Thursday, December 6, 2007

Jesus - With You Always

The creepiness of the "Jesus - With You Always" website is matched only by its sincerity. I remember a friend at college first introducing me to the page. Even as a Christian at the time, I felt vaguely unsettled. Showcasing 33 pencil renderings, the site has enjoyed immense popularity, boasting 2,447,073 hits at the time of this writing. The artist behind the drawings, Larry Van Pelt, was 50 when he was awoken one night with the distinct conviction that he must produce artwork depicting ordinary people doing ordinary work, and Jesus standing there beside them.

And so, without any artistic training, he set about to meet God's 10-year deadline. Van Pelt practiced sketching, took art lessons, and eventually created 20 drawings of people performing their everyday vocations and avocations. Then, he found a 33-year old (Jesus was allegedly 33 when he died - a numerological significance that may also explain the quantity of images currently on offer) model who looked the part, was willing to grow a beard, and - best of all - was a Christian! (Side note: this is indeed remarkable, as up until The Passion of the Christ, no major feature film Jesus was played by a Christian). So Van Pelt added Jesus to all of the images, and has continued on ever since, releasing new images and posting them to the website. He derived the title from Jesus' promise in Matthew 28:20, "Lo, I am with you always, even unto the end of the world." It reminds me of a shirt I used to wear that, in the style of the Visa logo, said "JESUS - he's everywhere you want to be."

Artistically, the drawings generally have nice line quality, and look to be tracings from photographs. However, Jesus is often at the wrong scale (executive, juggler) or just disappearing awkwardly and suddenly, like he got cut in half (golfer, bodybuilder, jogger). One can't fault Van Pelt much for this, as he admittedly only became an artist to complete these drawings and, as I said from the start, there is definitely an endearing sincerity to the work he's done here.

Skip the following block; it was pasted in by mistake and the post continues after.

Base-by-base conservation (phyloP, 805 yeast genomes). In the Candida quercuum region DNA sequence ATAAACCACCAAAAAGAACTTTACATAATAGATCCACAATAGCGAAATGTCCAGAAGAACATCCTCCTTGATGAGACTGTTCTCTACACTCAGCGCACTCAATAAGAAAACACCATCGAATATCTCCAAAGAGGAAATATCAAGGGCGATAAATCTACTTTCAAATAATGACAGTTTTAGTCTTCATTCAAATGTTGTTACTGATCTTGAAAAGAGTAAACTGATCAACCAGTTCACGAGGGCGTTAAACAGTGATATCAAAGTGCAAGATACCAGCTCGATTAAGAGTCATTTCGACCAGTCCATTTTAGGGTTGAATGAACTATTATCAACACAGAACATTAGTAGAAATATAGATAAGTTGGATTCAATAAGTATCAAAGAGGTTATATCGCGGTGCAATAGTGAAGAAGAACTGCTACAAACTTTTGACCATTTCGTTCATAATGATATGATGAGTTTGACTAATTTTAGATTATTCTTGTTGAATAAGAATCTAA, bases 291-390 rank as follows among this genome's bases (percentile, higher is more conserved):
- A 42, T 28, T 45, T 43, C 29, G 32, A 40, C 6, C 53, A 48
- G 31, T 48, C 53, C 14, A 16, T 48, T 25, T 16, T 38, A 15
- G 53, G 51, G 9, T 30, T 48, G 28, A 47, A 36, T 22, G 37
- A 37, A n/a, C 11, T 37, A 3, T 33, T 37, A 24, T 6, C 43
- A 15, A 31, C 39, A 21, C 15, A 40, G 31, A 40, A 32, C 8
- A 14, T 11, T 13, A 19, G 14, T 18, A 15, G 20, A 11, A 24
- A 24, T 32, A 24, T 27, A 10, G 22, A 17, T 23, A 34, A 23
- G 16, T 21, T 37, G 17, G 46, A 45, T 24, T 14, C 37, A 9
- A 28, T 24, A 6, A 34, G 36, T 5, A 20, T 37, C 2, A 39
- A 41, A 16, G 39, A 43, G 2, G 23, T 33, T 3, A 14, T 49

What none of the drawings can avoid, however, is an all-pervading creepiness. I don't know about you, but the thought of Jesus standing around all the time is unnerving. In some drawings he's lending a helping hand to a professional, but you can't help but imagine that, if he bumped the person's arm, someone could end up getting hurt (dental assistant, welder, surgeon, construction). And even if he's invisible to begin with, I'd still want Jesus to stay in my peripheral vision, and not lurk behind me (forest ranger, trucker, expectant, student). At other times, his expression is unclear or just plain giddy (bodybuilder, guitarist). And a clown? In color?!? Clowns are scary enough without Jesus getting involved.

And if Jesus is with us always, one's imagination is quick to suggest the other times when Jesus might be watching. Is he there when you're on the toilet or getting dressed? What about other times that you normally expect to be alone, like when you're enjoying time with a sexual partner, or all by yourself? I imagine this might provide motivation not do anything sinful, but no one can help going to the bathroom. And it's poor motivation, anyway, to be moral just out of fear of being seen.

The further theological implications of this are clear. Where is Jesus, what is he doing, and what expression is on his face when a child is raped by a priest, when a bus goes off the road and kills four youth group members, or when an African already suffering from AIDS contracts a guinea worm infection? This is the standard problem of theodicy, but an ever-present Jesus makes the contrast all the more revolting. Does anyone else see the plot of a horror film shaping up here?

So don't think about it too hard: just enjoy the unintentional comedy, have a chuckle, and feel a slight shiver up your spine.